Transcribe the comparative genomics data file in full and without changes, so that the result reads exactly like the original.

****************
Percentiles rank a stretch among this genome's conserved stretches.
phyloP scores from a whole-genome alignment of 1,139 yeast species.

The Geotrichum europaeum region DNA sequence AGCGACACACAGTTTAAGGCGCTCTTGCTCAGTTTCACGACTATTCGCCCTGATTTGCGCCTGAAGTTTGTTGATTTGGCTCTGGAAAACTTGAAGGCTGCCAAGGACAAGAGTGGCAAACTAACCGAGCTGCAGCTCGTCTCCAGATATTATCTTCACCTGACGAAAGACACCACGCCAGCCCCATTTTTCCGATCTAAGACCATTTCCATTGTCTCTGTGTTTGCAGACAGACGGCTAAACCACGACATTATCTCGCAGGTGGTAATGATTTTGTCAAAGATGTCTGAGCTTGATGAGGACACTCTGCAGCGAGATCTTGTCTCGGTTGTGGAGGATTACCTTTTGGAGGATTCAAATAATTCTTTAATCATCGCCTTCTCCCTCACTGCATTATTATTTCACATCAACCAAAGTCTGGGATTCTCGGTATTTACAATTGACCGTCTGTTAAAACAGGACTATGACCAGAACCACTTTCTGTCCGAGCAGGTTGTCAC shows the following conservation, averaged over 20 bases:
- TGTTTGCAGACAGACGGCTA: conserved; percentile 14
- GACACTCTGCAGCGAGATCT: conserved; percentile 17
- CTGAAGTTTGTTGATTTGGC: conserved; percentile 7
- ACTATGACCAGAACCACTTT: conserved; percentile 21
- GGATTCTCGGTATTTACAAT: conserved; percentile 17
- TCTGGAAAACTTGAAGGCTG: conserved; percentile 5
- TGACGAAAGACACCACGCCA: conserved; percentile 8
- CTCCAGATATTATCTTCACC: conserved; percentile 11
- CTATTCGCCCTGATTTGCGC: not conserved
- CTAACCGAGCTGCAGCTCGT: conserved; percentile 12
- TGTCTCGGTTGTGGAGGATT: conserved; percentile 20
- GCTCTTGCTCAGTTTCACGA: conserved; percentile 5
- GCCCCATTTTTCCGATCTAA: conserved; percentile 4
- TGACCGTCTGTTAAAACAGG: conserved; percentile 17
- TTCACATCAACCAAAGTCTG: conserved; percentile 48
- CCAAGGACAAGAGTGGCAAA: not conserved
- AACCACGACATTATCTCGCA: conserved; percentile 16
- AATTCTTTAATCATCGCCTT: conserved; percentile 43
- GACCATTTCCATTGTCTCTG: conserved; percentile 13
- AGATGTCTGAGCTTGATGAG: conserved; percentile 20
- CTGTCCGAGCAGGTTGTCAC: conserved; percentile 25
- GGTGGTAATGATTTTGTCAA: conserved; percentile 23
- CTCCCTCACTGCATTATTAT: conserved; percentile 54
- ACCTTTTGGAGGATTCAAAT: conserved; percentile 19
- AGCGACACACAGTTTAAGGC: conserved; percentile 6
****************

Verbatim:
Percentiles rank a stretch among this genome's conserved stretches.
phyloP scores from a whole-genome alignment of 1,139 yeast species.

The Geotrichum europaeum region DNA sequence AGCGACACACAGTTTAAGGCGCTCTTGCTCAGTTTCACGACTATTCGCCCTGATTTGCGCCTGAAGTTTGTTGATTTGGCTCTGGAAAACTTGAAGGCTGCCAAGGACAAGAGTGGCAAACTAACCGAGCTGCAGCTCGTCTCCAGATATTATCTTCACCTGACGAAAGACACCACGCCAGCCCCATTTTTCCGATCTAAGACCATTTCCATTGTCTCTGTGTTTGCAGACAGACGGCTAAACCACGACATTATCTCGCAGGTGGTAATGATTTTGTCAAAGATGTCTGAGCTTGATGAGGACACTCTGCAGCGAGATCTTGTCTCGGTTGTGGAGGATTACCTTTTGGAGGATTCAAATAATTCTTTAATCATCGCCTTCTCCCTCACTGCATTATTATTTCACATCAACCAAAGTCTGGGATTCTCGGTATTTACAATTGACCGTCTGTTAAAACAGGACTATGACCAGAACCACTTTCTGTCCGAGCAGGTTGTCAC shows the following conservation, averaged over 20 bases:
- TGTTTGCAGACAGACGGCTA: conserved; percentile 14
- GACACTCTGCAGCGAGATCT: conserved; percentile 17
- CTGAAGTTTGTTGATTTGGC: conserved; percentile 7
- ACTATGACCAGAACCACTTT: conserved; percentile 21
- GGATTCTCGGTATTTACAAT: conserved; percentile 17
- TCTGGAAAACTTGAAGGCTG: conserved; percentile 5
- TGACGAAAGACACCACGCCA: conserved; percentile 8
- CTCCAGATATTATCTTCACC: conserved; percentile 11
- CTATTCGCCCTGATTTGCGC: not conserved
- CTAACCGAGCTGCAGCTCGT: conserved; percentile 12
- TGTCTCGGTTGTGGAGGATT: conserved; percentile 20
- GCTCTTGCTCAGTTTCACGA: conserved; percentile 5
- GCCCCATTTTTCCGATCTAA: conserved; percentile 4
- TGACCGTCTGTTAAAACAGG: conserved; percentile 17
- TTCACATCAACCAAAGTCTG: conserved; percentile 48
- CCAAGGACAAGAGTGGCAAA: not conserved
- AACCACGACATTATCTCGCA: conserved; percentile 16
- AATTCTTTAATCATCGCCTT: conserved; percentile 43
- GACCATTTCCATTGTCTCTG: conserved; percentile 13
- AGATGTCTGAGCTTGATGAG: conserved; percentile 20
- CTGTCCGAGCAGGTTGTCAC: conserved; percentile 25
- GGTGGTAATGATTTTGTCAA: conserved; percentile 23
- CTCCCTCACTGCATTATTAT: conserved; percentile 54
- ACCTTTTGGAGGATTCAAAT: conserved; percentile 19
- AGCGACACACAGTTTAAGGC: conserved; percentile 6